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" In determining what is proximate cause, the true rule is that the injury must be the natural and probable consequence of the negligence; such a consequence as, under the surrounding circumstances of the case, might and ought to have been foreseen by the... "
The South Western Reporter - Page 7
1920
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The Federal Reporter, Volume 135

Law reports, digests, etc - 1905
..."The true rule Is that the injury must be the natural and probable consequence of the negligence — such a consequence as, under the surrounding circumstances...been foreseen by the wrongdoer as likely to flow from the act." In the light of these and other authorities, and the undisputed evidence in these cases,...
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The American Reports: Containing All Decisions of General ..., Volume 35

Isaac Grant Thompson - Law reports, digests, etc - 1881
...was the Lehigh Valley Railroad Company v. McEeen. natural and probable consequence of the negligence, such a consequence as under the surrounding circumstances...foreseen by the wrongdoer as likely to flow from his act. What would be more quickly apprehended, by one setting fire to dry leaves and brush, than that it would...
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The York Legal Record, Volume 2

Law - 1882
...of an accident is that "the injury must be the natural and probable consequences of the negligence, such a consequence as under the surrounding circumstances of the case might and ought to have been seen by the wrongdoer as likely to flow from his act." — City of Lancaster i'. Kissinger, 13 Lancaster...
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The York Legal Record, Volume 31

Law - 1917
...natural and probable result of defendant's negligence. See King v. Lehigh Valley RR Co., 245 Pa. 25. as- under the surrounding circumstances of the case might and ought to be foreseen by the wrong doer as likely to flow from his acts;" Swansbn v. Crandall, supra; while such...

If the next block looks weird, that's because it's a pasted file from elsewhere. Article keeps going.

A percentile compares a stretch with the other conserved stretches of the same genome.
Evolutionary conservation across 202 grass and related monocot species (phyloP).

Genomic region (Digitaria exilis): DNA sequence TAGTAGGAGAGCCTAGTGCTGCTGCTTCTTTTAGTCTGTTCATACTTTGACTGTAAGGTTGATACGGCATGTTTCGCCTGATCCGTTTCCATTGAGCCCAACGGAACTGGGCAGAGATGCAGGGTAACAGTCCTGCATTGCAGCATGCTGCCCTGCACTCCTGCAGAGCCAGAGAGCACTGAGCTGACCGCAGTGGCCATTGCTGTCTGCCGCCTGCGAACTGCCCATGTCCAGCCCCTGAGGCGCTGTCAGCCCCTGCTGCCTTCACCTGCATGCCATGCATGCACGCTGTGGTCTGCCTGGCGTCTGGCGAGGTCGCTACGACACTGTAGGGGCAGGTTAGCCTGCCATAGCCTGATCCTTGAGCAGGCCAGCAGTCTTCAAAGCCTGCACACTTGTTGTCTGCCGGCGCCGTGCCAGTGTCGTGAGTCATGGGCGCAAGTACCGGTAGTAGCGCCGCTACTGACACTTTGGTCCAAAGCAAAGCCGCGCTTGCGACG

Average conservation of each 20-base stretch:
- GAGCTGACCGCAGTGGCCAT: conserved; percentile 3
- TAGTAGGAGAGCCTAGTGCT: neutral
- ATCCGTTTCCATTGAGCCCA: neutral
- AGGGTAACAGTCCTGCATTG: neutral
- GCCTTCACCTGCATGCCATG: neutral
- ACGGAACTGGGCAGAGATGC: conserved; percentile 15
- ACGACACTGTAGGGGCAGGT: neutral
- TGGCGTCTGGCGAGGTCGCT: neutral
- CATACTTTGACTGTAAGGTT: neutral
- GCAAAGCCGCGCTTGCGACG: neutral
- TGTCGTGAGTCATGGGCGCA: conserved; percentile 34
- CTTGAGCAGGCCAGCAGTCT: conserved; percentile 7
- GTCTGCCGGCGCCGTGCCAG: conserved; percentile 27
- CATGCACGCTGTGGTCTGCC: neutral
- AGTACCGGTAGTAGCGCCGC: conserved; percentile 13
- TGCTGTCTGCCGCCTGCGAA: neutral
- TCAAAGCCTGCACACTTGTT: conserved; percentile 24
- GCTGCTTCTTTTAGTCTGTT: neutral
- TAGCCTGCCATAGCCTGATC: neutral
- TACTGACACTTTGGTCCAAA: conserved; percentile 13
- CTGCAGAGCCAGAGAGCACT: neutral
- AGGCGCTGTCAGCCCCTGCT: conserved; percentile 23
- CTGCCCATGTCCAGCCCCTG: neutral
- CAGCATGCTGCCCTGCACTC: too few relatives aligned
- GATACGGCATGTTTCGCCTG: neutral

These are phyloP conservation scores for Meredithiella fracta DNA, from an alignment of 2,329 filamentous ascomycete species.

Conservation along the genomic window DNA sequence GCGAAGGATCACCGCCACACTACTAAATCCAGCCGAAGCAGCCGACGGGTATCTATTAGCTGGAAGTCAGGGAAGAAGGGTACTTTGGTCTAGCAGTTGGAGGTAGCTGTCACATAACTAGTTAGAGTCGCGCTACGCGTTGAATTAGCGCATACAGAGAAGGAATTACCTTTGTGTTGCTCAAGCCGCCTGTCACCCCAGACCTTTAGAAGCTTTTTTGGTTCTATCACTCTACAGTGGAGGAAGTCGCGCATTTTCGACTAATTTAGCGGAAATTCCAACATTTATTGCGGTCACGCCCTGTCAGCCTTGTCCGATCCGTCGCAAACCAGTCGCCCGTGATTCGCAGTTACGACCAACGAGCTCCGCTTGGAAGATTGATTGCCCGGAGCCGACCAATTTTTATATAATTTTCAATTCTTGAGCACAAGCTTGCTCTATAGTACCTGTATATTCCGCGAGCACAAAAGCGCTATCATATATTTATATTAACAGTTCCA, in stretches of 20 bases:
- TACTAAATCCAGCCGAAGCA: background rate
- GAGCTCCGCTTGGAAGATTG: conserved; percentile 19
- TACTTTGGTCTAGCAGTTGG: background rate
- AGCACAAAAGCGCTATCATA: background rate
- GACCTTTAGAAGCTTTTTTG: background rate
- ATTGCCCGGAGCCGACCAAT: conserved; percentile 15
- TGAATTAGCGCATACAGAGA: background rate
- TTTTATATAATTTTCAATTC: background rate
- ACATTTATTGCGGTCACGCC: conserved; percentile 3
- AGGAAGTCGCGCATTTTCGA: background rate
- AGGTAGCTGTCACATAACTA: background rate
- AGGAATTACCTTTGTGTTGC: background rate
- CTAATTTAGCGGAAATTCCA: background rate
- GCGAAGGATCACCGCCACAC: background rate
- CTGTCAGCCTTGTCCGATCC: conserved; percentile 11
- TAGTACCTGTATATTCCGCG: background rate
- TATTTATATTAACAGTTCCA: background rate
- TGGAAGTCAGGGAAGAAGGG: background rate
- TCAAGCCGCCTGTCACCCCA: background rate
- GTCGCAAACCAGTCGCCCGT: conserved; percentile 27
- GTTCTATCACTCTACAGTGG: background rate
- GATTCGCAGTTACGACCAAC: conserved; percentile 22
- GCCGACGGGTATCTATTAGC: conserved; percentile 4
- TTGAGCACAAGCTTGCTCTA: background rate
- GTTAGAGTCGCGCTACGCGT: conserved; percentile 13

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The Lancaster Law Review, Volume 31

Law - 1914
...85 Pa., 293, it is said: "The injury must be the natural and probable consequence of the negligence, such a consequence as under the surrounding circumstances...by the wrongdoer as likely to flow from his act." In Wallace v. Keystone Auto Co., 239 Pa., no, proximate cause is defined as follows : " The proximate...
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The American and English Railroad Cases: A Collection of All Cases in the ...

Lawrence Lewis, Adelbert Hamilton, John Houston Merrill, William Mark McKinney, James Manford Kerr, John Crawford Thomson - Railroad law - 1883
...the true rule is that the injury must be the natural and probable consequence of the negligence — such a consequence as, under the surrounding circumstances...by the wrong-doer as likely to flow from his act." Township of West Mahonoy v. Watson, (Sup. Ct. Pa., May 9, 1887.) 9 Atl. Rep. 433. In the case of Hoag...
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The American Reports: Containing All Decisions of General ..., Volume 41

Isaac Grant Thompson - Law reports, digests, etc - 1883
...true rule Is, that the Injury must be the natural and probable consequence of the negligence ; sucha consequence as under the surrounding circumstances...by the wrong-doer as likely to flow from his act.' In view of the testimony in this case, the court could not undertake to decide that the trespass had...
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Pittsburgh Legal Journal, Volume 31

Law reports, digests, etc - 1884
...cause the true rule is, that the injury must be the natural and probable consequence of the negligence, such a consequence as, under the surrounding circumstances...foreseen by the wrongdoer as likely to flow from his act : Railroad Company v. Kerr, 11 PF Smith, 353; Railroad Company v. Hope, 30 Id., 372; Hoag v. The Jtailroad...
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Some Leading Principles of Anglo-American Law Expounded with a View to Its ...

Henry Taylor Terry - Jurisprudence - 1884 - 686 pages
...property, which was set on fire and destroyed. It was held that the damage was too remote, it not being " such a consequence as, under the surrounding circumstances...by the wrong-doer as likely to flow from his act." It seems to me more correct to say that in the circumstances the engineer owed no duty to the plaintiff...
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A Treatise on the Law of Railroads, Volume 2

Horace Gay Wood - Railroad law - 1885 - 1953 pages
...was held that an act is not to be considered the proximate cause of an injury, unless the injury was such a consequence as under the surrounding circumstances...case, might and ought to have been foreseen by the actor as likely to flow from his act ; and that where, owing to failure of the engineer of an oil train...
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